2001 DreamWorks Distribution
5. Coming to America
Murphy's tale of a royal prince coming to America to find his bride has been somewhat overlooked over the years. It's got a lot of funny bits (anything in the barbershop, with Murphy and Arsenio Hall playing various patrons and barbers, is comedy gold). Director Landis spares no expense on production value, and this was one of the first times we saw Murphy playing a clean-cut character, less foul-mouthed and street smart, but equally likeable.
1988 Paramount Pictures
4. Trading Places
This John Landis comedy stars Eddie Murphy and Dan Aykroyd as, respectively, a street hustler and a commodities broker who unknowingly "trade places" as part of a bet between tycoon brothers Don Ameche and Ralph Bellamy. Murphy, in only his second big screen role, couldn't be more hilarious. The role fits him like a glove, and it was evident to everyone watching (and a lot were watching at this point), that Murphy had arrived, fully
formed, ready to rule the entertainment world.
1983 Paramount Pictures
Some might think that Trading Places deserves to be higher than Bowfinger, but, to quote another 1999 movie, "Take a closer look." The Frank Oz comedy, pairing comedic geniuses Murphy and Steve Martin in a tale of small-time movie-making, is extremely witty and entertaining. It's also the best movie starring Eddie Murphy in two captivating roles: 'Jiff' Ramsey, an employee at Blockbuster who has a special way of saying "Awesome"; and his brother Kit Ramsey, the biggest action movie star on the planet. Martin co-stars as the title character, and also wrote the deft script, but it's Murphy who's unforgettable as these two oddball, winning comic creations.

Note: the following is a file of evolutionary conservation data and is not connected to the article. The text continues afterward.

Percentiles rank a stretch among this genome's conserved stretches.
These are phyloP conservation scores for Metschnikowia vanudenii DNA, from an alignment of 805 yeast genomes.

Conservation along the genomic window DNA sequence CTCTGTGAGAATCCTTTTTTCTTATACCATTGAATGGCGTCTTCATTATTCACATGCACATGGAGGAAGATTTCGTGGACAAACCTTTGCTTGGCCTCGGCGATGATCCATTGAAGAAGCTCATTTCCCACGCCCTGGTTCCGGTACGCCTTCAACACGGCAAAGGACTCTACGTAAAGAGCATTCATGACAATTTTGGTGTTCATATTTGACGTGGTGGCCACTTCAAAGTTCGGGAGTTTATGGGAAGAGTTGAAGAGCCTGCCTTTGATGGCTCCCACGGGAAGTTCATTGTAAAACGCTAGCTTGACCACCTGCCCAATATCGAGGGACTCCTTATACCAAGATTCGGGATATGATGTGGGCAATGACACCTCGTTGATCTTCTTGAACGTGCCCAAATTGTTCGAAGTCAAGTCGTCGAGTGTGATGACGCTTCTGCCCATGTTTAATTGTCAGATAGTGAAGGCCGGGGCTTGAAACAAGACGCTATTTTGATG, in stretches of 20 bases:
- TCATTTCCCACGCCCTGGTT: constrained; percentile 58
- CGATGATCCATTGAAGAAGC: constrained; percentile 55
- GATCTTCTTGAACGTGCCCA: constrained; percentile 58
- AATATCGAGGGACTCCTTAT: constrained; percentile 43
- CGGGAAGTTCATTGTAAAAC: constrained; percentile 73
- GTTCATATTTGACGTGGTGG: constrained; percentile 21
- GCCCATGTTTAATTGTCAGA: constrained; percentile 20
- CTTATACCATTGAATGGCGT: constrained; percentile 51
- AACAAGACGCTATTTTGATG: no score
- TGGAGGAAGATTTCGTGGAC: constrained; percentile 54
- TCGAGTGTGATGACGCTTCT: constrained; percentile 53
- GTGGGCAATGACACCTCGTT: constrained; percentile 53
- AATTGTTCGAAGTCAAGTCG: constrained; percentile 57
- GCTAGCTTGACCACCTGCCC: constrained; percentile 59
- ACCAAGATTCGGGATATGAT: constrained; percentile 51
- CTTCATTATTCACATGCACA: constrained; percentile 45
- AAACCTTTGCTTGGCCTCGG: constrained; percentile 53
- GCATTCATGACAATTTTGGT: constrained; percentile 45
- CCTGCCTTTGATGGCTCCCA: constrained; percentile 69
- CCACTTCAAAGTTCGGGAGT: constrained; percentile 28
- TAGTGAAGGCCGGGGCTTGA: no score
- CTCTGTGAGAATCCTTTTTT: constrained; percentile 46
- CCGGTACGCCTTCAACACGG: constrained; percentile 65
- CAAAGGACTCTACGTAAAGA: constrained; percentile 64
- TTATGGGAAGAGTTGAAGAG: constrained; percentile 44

1999 Universal Pictures
2. 48 Hrs.
In 1982, the buddy cop comedy was born. Lethal Weapon, Rush Hour, Tango & Cash, Bad Boys, etc. All of those movies owe a debt to the comedy-thriller that set the bar for classic love-hate partnerships born out of necessity and bullets. Nick Nolte is the tough-as-nails cop forced to team up with Eddie Murphy's slick convict to take down some nasty cop killers. Their banter is hilarious, but watch especially for Murphy's legendary scene shaking down the locals in a redneck bar. There was a "new
sheriff" in town, and his name was Eddie Murphy.
1982 Paramount Pictures
1. Beverly Hills Cop
It's hard to believe Sylvester Stallone was once considered for the title role. One of moviedom's most classic comedy characters arrived in 1984 by the name of Axel Foley ("Acquel? Ackmel?" asks Bronson's Pinchot's hilarious, near-undecipherable art gallery assistant..."No, that's Ax-el Foley"). The movie is one of the greatest action comedies, and Murphy was forever immortalized as the silly, endearing police officer who turns Beverly
Hills and the world on its head, sticking bananas in tail pipes, ruining buffets at the country club, and doing whatever he can to solve the crime, have a
good time and make sure everyone in shouting distance has as much fun as he does. Mission
accomplished. Cue theme music.